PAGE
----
The Alliance was in parliament before MMP started so came with incumbent MPs. When the Greens went independent in '99, it had 3 incumbent MPs (Fitzsimons, Donald, Bunkle). Even then, it probably still only got elected because Helen Clark signalled to Labour's Coromandel supporters that they should vote strategically for Jeanette Fitzsimons, which both just-barely gave the Greens an electorate seat and encouraged people elsewhere to give the Greens their party vote with less fear of it being wasted. ACT might be a better example because it didn't have any incumbents when elected in '96, but much of its support likely came from National pulling its candidate from Wellington Central to let in Richard Prebble, so giving others the confidence to also Party Vote ACT..

    Whichever way it's framed, MMP has so far ensured that new parties have always needed some kind of permission or help from someone already in parliament before they've been allowed to enter. Maybe the only exception is NZF being re-elected in 2011 after being booted in 2008, but it wasn't exactly a new party.

    Of the small parties, though:

    ACT started in MMP with National abandoning Wellington Central and telling its supporters to vote for Prebble.
    NZF started in MMP with incumbent MPs.
    The Alliance started in MMP with incumbent MPs.
    United NZ, and later United Future, started in MMP with an incumbent MP.
    The Greens started in MMP with incumbent MPs, and support from Labour in Coromandel.
    The Maori Party started in MMP with Tariana Turia, as an incumbent, defecting from Labour.
    Progressive started in MMP with an incumbent (Anderton).
    Mana started in MMP with Hone Harawira, as an incumbent, defecting from the Maori Party.
    The Independent Coalition started in MMP with Brendan Horan being expelled from NZ First (and didn't last long).

    Defections and transitions and occasional strategic manipulations by major parties are all there is. After 21 years, new parties still can't get elected under MMP by themselves, even when masses more people vote for them than ever voted for some of the tiniest parties that the big parties have on life support. Meanwhile, the smaller parties have been dying out. ACT and UF should have died long ago except for National's games. The Green Party came close to death in 2017, and NZ First's days might be numbered once Winston's gone. Who's replacing them? Anyone?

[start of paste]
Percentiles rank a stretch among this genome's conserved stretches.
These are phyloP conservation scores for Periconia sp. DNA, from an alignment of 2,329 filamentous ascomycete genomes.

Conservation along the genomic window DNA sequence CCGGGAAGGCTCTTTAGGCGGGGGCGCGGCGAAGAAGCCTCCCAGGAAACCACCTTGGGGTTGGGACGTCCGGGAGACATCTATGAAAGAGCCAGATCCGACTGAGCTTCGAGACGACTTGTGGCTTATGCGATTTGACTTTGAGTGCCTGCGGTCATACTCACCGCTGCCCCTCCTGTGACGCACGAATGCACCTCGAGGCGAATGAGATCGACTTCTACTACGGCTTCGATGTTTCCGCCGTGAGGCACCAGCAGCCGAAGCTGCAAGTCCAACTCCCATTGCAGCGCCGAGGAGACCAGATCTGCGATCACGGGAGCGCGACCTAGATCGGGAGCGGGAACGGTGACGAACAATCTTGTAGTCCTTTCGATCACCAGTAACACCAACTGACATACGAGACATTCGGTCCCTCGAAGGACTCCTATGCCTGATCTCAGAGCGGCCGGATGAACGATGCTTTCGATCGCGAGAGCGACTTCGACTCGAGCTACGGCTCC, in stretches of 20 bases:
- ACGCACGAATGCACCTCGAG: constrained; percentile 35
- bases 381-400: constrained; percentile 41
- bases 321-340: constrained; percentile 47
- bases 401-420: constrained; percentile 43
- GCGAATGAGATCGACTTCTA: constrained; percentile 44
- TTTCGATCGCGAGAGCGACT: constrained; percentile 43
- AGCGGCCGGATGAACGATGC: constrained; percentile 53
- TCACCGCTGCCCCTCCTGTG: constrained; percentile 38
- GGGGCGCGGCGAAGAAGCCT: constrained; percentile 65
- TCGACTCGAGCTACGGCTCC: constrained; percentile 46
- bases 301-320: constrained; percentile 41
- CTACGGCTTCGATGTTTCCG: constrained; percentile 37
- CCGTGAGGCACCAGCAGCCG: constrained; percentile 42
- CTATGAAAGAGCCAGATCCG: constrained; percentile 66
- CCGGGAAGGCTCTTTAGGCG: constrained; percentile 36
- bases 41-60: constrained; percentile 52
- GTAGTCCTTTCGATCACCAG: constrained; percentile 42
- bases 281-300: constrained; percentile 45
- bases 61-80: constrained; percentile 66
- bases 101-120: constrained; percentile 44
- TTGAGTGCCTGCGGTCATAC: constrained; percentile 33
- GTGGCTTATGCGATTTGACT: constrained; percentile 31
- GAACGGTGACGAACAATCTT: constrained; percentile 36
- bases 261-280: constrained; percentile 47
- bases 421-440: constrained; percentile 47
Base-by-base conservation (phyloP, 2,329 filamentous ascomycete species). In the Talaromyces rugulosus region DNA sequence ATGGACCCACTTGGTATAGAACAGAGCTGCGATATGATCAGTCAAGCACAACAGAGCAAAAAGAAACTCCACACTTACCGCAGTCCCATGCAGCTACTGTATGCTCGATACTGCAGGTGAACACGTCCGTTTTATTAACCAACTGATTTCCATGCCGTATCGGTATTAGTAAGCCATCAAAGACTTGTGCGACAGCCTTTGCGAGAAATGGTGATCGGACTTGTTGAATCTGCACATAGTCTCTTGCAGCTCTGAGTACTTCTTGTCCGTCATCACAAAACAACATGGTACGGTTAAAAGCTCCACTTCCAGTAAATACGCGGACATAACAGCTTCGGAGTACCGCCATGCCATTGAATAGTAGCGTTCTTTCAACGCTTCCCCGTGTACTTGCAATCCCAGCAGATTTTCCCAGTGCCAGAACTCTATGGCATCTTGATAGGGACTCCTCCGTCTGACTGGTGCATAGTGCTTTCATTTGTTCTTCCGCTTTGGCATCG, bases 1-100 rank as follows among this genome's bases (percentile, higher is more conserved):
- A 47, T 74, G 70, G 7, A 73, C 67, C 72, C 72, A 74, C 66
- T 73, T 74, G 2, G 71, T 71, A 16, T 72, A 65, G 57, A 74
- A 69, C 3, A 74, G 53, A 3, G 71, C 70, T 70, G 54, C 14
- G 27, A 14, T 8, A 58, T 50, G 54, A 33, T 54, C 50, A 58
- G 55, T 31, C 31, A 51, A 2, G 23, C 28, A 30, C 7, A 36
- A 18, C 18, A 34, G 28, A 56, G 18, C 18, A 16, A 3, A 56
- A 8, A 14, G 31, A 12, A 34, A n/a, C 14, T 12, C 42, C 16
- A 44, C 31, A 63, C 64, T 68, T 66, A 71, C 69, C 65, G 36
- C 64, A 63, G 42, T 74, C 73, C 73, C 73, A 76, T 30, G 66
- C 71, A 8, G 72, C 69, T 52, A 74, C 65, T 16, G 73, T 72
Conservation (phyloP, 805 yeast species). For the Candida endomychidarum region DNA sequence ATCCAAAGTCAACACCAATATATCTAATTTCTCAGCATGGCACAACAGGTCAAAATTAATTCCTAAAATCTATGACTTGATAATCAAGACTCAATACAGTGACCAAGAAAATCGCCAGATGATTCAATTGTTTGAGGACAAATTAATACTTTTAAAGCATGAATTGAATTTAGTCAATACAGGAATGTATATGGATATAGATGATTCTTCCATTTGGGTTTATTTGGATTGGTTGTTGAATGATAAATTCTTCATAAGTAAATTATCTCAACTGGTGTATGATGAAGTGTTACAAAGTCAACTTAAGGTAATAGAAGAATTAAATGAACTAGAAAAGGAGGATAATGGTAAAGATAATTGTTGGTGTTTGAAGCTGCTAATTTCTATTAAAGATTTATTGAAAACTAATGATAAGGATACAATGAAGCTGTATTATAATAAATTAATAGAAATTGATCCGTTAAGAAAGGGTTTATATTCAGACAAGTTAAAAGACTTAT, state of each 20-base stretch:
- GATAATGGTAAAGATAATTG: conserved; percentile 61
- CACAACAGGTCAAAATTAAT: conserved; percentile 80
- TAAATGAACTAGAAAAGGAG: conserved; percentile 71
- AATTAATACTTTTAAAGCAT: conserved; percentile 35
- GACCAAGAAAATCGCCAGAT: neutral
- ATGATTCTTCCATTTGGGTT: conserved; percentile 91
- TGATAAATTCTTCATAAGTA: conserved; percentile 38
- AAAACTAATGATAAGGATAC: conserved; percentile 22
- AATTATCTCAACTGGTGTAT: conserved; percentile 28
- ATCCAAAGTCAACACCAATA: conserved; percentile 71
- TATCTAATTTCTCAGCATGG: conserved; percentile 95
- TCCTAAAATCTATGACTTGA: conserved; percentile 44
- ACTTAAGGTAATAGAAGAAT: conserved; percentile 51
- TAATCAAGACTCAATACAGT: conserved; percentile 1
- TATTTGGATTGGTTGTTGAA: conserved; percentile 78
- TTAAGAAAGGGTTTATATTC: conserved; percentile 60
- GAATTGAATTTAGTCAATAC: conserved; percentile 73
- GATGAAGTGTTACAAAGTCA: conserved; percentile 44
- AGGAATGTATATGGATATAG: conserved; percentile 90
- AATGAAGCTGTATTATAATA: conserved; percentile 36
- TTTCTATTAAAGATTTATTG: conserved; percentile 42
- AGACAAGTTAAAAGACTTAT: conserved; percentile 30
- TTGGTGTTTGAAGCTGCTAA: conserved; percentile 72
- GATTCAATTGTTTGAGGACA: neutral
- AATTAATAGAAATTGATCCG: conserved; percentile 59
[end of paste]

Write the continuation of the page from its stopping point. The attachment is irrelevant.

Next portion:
Why should an MP be allowed to do that?

    Again, a valid question but not really the concern I'm presenting right now. I get that there might be a problem, but my concern is that attempts to "fix" that problem might create a much bigger and more serious problem, unless the faults with MMP are fixed. Otherwise we risk descending back into a largely two party system, and everyone who wants to vote for different ideas is screwed.

    Wellington • Since Jan 2007 • 1104 posts Report Reply

  • nzlemming, in reply to izogi,

    The Greens started in MMP with incumbent MPs, and support from Labour in Coromandel.

    You miss the point. The Greens started as a party in 1990, well before the Clark/Anderton deal and before Fitzsimmons was elected. They were already a party when they joined with New Labour (and others) to form the Alliance. Social Credit were a party for a long time before they got a seat in the house in 1966, and their representation was spotty with only 4 MPs over 20 years.

    If anything, MMP has reduced the time it takes for a party to achieve enough support to translate into votes. I believe the Greens have yet to win an electorate but, nationwide, have sufficient support to field 8 MPs in the house. If one of those MPs was allowed to jump waka, then the people who voted Green will have lost that level of influence that they voted for. That's unfair.

    You're targeting the system because of the way it has been (ab)used, but that doesn't invalidate it. MMP is designed to split the House according to the percentage of support that a party has, not to allow dissidents to mask their intent until they're safely inside the tent before they announce their own party, which is a possible endpoint of what you're suggesting.

    Waikanae • Since Nov 2006 • 2813 posts Report Reply

  • nzlemming,

    No-one involved in MMP thought that it would be perfect from day one. Vested interests were always going to be a problem. The FPP mentality persisted far too long, in Labour as well as National. But it's still really young. In 180 years, 21 is a blip. The older voters have never cottoned to it, but they're starting to fade. Voters under 60 generally understand how it should work, now.

    The 2017 election was the first, in my opinion, that was actually an MMP-as-it-was-meant election. And that's not just because Labour won, because they almost didn't. But they did change their mindset and (mostly) stopped back-biting natural allies and potential coalition partners. Whereas National went full FPPtard and devoured their young.

    Waikanae • Since Nov 2006 • 2813 posts Report Reply

  • Ian Dalziel,

    Christchurch • Since Dec 2006 • 7480 posts Report Reply